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Cytophone detects and blasts circulating cancer cells


A team from the University of Arkansas for Medical Sciences (UAMS) has developed a non-invasive tool which not only detects circulating tumor cells (CTCs) in the bloodstream, but can blast them away at the same time. Dubbed the Cytophone, it employs a laser which heats the CTCs, subsequently detecting them via ultrasound before turning up the heat again to kill them.

CTCs are the means by which metastasis (secondary malignant growths) occurs, so detecting and responding to them quickly is key to halting – or at least inhibiting – the spread of cancer. This isn't the first time lasers have been used by researchers to detect cancer, nor to attack it, but this – according to the the team – is the first demonstration of a non-invasive method of detecting CTCs directly in the bloodstream of melanoma patients.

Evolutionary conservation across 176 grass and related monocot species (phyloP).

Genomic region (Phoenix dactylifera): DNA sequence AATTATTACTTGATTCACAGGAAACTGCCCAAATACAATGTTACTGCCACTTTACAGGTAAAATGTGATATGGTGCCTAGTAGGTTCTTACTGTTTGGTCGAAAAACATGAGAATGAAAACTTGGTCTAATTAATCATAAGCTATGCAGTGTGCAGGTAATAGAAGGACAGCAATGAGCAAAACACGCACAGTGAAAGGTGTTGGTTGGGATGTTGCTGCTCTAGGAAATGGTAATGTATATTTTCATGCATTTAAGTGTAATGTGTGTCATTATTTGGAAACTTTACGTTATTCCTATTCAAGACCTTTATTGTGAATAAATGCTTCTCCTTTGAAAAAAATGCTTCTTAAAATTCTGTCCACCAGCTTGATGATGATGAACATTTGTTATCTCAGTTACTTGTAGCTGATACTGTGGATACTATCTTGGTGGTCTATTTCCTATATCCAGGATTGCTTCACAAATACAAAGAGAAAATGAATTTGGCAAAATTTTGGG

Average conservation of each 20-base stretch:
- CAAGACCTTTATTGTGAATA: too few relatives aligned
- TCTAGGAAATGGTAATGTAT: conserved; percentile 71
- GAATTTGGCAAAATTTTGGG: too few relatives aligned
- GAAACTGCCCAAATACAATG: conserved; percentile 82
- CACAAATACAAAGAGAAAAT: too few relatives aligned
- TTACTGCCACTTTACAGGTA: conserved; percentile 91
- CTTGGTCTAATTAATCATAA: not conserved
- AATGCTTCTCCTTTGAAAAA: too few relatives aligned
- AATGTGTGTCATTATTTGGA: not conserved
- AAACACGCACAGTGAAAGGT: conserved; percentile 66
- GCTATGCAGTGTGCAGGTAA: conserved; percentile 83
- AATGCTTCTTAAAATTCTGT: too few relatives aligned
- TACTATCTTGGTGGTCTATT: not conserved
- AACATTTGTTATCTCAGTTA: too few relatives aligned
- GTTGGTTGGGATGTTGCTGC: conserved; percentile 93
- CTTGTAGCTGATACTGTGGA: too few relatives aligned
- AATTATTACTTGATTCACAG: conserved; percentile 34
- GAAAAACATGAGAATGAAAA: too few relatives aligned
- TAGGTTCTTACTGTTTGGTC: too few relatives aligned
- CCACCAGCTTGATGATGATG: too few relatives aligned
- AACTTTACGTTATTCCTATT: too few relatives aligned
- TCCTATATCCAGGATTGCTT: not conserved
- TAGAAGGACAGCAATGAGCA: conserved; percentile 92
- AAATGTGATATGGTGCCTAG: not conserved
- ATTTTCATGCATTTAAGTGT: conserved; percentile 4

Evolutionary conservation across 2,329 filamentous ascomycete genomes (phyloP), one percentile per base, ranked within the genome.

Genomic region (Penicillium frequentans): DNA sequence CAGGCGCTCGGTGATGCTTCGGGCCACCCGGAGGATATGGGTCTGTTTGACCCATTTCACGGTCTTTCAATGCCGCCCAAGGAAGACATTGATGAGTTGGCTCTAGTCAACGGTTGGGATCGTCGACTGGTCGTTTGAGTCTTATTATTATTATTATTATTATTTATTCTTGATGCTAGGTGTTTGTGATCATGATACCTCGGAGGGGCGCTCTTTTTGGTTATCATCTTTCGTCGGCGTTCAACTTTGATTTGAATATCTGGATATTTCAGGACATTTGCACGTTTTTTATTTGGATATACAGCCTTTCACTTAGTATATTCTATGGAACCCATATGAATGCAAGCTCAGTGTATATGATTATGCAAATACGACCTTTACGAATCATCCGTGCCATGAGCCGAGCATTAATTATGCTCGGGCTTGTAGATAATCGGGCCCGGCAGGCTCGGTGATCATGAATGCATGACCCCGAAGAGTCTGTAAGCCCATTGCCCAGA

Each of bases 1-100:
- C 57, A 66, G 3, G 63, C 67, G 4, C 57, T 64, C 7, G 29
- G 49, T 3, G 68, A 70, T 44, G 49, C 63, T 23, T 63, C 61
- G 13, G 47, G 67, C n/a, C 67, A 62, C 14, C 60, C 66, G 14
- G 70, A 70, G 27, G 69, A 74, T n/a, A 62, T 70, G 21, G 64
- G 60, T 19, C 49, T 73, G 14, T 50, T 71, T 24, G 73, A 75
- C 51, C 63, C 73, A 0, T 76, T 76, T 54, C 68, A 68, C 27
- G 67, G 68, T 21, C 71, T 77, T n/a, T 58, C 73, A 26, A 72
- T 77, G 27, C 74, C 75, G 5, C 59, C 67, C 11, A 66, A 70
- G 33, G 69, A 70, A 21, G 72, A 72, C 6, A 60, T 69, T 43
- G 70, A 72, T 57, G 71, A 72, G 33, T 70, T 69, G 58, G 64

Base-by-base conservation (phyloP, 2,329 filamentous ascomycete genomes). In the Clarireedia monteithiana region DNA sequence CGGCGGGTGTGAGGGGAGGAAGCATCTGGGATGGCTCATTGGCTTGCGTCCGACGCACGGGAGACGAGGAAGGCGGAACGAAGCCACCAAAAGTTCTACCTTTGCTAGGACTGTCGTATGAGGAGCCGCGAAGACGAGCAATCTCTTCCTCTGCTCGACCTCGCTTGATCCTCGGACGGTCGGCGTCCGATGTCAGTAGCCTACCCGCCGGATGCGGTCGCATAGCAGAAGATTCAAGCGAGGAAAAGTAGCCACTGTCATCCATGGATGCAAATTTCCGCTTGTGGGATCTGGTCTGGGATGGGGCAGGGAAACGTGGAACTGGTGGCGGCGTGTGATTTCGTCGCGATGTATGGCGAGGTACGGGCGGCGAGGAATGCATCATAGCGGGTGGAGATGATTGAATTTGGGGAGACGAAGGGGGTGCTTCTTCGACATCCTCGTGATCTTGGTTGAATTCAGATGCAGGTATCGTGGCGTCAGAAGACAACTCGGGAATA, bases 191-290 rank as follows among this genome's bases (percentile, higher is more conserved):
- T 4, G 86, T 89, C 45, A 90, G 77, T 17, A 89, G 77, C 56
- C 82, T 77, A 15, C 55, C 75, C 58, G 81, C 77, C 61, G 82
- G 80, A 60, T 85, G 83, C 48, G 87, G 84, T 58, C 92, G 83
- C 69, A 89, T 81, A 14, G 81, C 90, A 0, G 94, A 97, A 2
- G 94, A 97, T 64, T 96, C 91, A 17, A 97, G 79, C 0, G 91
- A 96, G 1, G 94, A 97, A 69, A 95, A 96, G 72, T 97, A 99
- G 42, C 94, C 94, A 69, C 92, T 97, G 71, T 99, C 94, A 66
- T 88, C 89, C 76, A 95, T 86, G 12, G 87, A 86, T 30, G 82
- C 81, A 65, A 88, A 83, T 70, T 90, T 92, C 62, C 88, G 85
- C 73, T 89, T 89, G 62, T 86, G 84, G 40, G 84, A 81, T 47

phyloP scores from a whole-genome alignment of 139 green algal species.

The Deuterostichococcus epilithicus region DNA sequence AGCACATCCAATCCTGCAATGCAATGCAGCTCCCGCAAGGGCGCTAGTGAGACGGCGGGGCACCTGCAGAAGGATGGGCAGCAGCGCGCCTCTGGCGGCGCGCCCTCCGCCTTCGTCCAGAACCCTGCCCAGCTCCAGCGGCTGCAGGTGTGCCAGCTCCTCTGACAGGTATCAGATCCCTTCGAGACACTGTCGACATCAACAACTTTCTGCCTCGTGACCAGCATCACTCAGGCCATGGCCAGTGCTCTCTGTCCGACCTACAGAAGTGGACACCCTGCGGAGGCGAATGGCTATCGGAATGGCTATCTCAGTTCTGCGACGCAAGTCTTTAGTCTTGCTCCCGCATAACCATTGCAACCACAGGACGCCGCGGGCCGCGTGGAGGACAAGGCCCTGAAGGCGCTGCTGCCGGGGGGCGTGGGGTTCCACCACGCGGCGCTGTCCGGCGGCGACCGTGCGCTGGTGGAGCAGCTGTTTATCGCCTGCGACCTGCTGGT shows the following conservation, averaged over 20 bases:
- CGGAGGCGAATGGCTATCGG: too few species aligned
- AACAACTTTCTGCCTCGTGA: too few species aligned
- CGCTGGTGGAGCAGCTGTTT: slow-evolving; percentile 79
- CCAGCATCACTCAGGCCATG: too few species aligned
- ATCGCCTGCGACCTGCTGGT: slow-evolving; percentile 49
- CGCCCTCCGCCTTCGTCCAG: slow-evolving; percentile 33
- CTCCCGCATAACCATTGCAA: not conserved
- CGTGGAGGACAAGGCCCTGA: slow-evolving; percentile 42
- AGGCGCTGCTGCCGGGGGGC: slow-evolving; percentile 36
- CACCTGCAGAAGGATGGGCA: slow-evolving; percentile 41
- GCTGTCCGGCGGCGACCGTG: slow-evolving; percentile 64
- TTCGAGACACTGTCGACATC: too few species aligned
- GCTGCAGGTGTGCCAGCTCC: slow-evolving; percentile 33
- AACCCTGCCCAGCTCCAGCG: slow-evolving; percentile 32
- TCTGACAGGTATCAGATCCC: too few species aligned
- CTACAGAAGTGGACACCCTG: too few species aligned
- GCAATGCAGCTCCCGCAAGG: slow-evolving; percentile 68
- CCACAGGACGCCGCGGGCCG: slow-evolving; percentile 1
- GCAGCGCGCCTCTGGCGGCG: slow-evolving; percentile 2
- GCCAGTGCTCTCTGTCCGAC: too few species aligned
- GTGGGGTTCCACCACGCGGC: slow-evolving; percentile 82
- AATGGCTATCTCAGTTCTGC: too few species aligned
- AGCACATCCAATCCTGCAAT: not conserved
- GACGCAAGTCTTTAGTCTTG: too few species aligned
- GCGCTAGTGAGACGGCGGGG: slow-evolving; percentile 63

But the Cytophone is more than just a detection device, it can blast these cells as well. In the detection phase, the laser penetrates the blood vessel, heating the dark melanin nanoparticles in the CTCs. Because they heat more quickly than surrounding particles, the rapid thermal expansion of these nanoparticles generates a unique sound which is detected via an ultrasound transducer on the skin surface. To destroy the CTCs, the laser further heats them, creating nano bubbles which eventually destroy the tumor cell. This hunter/killer capability means that the Cytophone has the potential to act as a dual therapeutic and diagnostic (theranostic) tool.

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